As a committed social and political activist for more than fifty years, May Stevens has addressed the challenging political, social, and cultural conditions of American life, with a specific concentration on the oppression of women. Stevens received her B.F.A. from the Massachusetts College of Art before continuing her studies at the Academie Julian, Paris, and the Art Students League, New York, eventually earning her M.F.A. equivalency from the New York City Board of Education. The artist often works in series and over the course of her distinguished career she has incorporated history and narrative into her work while tackling some of the most important contemporary social and political issues.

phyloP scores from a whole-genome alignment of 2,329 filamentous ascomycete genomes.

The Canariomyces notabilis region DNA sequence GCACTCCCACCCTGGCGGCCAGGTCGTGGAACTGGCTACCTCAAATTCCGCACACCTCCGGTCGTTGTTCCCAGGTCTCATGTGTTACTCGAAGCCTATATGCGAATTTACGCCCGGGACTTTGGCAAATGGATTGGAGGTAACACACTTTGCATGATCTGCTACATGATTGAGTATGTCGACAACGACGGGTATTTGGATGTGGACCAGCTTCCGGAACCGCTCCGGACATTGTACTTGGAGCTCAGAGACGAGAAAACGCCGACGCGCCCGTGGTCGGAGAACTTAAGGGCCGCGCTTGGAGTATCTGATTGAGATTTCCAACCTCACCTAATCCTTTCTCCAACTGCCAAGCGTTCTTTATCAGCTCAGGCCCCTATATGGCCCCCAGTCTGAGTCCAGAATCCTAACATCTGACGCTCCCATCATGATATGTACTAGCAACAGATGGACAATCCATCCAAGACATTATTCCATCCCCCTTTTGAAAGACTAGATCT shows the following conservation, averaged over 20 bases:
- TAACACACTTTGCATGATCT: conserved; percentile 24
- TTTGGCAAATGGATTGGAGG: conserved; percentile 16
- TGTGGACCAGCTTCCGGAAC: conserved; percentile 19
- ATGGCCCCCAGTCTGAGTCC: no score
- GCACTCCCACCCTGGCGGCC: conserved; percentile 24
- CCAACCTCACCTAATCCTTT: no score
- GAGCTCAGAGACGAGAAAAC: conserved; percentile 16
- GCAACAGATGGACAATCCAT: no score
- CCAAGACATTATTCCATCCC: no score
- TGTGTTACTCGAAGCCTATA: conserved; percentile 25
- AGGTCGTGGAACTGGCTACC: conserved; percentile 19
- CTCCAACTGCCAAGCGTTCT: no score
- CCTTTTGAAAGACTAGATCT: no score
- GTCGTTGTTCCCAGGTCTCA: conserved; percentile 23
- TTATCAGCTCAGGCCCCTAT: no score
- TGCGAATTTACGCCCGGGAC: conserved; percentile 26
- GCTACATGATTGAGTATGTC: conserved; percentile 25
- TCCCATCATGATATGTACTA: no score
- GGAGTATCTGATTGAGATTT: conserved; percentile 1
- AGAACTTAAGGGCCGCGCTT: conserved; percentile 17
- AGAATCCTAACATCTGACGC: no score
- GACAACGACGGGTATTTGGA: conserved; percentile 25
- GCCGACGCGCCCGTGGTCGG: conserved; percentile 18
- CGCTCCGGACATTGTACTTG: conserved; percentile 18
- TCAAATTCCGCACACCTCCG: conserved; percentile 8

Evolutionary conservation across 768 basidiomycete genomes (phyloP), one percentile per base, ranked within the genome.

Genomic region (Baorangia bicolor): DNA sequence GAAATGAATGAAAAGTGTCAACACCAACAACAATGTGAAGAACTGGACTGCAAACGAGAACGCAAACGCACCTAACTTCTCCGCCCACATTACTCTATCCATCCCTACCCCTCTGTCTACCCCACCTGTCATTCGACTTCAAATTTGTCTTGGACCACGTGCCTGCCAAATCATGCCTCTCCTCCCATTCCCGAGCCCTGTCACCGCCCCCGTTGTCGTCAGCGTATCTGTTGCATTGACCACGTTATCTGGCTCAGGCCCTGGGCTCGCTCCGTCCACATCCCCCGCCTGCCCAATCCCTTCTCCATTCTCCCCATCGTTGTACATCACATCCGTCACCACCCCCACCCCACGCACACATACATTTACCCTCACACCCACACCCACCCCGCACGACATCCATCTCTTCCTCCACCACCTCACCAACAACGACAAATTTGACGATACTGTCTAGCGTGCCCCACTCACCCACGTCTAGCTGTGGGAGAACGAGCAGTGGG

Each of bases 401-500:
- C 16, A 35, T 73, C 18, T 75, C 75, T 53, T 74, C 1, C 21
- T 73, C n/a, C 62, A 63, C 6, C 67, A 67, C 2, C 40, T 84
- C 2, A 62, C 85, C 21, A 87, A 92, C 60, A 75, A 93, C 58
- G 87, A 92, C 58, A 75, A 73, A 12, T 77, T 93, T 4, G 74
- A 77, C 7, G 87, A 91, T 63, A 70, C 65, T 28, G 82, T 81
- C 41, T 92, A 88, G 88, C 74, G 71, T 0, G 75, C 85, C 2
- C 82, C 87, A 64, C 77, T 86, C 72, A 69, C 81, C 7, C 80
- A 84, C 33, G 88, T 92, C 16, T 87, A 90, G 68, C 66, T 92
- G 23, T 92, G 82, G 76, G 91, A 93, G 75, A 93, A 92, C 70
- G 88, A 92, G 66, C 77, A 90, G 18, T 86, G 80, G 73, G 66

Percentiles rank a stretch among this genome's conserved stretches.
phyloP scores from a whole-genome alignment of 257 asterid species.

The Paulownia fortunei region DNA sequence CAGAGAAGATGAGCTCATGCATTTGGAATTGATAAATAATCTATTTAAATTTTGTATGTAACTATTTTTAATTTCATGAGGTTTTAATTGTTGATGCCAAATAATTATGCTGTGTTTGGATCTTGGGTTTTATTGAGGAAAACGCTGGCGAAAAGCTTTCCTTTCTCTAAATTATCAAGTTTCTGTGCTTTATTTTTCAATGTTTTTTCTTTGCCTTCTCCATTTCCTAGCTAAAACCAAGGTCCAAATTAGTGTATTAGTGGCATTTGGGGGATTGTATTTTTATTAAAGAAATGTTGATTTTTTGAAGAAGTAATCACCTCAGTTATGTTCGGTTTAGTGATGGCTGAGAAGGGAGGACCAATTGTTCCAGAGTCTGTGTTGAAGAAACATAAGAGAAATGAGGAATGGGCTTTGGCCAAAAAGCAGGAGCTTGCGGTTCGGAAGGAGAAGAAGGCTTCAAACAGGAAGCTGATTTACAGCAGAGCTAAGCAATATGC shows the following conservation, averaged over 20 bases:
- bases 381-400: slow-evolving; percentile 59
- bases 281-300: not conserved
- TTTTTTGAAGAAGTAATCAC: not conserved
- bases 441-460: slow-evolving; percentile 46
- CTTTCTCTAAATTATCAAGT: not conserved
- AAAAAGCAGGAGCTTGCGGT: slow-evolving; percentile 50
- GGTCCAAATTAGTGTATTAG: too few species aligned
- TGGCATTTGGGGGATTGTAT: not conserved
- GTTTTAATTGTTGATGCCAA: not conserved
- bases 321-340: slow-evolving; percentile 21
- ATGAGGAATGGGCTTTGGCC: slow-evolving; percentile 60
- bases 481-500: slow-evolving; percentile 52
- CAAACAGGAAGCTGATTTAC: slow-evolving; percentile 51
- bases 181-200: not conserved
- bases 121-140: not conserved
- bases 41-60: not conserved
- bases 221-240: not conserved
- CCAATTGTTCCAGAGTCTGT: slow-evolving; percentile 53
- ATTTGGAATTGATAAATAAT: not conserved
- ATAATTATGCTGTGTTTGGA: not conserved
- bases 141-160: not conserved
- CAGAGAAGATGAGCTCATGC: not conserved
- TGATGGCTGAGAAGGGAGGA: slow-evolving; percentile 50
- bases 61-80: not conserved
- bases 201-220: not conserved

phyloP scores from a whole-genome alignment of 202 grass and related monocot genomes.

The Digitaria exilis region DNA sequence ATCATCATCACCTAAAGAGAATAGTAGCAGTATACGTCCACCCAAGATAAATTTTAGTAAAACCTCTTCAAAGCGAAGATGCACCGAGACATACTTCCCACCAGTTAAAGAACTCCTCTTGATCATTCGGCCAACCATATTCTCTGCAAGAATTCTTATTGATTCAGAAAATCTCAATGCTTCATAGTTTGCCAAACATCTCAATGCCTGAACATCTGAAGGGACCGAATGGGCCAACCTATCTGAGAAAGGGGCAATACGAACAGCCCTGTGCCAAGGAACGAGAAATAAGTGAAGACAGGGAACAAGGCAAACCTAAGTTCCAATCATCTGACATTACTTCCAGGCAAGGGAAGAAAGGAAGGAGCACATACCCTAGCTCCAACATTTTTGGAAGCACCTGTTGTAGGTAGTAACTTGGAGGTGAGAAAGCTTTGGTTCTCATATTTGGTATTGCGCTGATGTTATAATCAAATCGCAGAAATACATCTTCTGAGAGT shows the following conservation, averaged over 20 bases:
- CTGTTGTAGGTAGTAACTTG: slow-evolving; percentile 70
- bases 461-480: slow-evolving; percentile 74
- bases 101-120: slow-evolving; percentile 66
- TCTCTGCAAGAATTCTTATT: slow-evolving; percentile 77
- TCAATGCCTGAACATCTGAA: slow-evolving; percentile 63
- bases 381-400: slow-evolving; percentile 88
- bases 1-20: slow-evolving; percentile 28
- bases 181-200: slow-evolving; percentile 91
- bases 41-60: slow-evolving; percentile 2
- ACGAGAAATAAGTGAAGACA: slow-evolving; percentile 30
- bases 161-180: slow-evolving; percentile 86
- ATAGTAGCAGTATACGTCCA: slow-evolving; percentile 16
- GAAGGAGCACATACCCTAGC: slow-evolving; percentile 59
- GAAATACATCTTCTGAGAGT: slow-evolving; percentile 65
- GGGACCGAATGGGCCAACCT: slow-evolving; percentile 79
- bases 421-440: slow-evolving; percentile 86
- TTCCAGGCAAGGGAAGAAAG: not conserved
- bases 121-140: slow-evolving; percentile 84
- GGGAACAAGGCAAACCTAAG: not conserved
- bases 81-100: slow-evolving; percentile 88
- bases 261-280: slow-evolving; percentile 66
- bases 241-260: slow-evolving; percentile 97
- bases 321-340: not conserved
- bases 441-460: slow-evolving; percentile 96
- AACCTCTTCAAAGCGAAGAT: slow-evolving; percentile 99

"Benny Andrews, the Artist, and Big Daddy Paper Doll" is from a series of paintings and prints that Stevens created beginning in the late 1960s that deal directly with various aspects of the Vietnam War and a general overarching notion of patriarchal power. This particular painting includes Stevens' close friend, the African American painter, and collage artist, Benny Andrews with the uniform of a police officer, as a symbol of dominant hegemonic authority. On the one hand, the painting is a vociferous protest against this authority and at the same time serves as a tribute to Andrews, who was teaching art to prisoners at Riker's Island with Stevens' husband, Rudolf Baranik, at the time.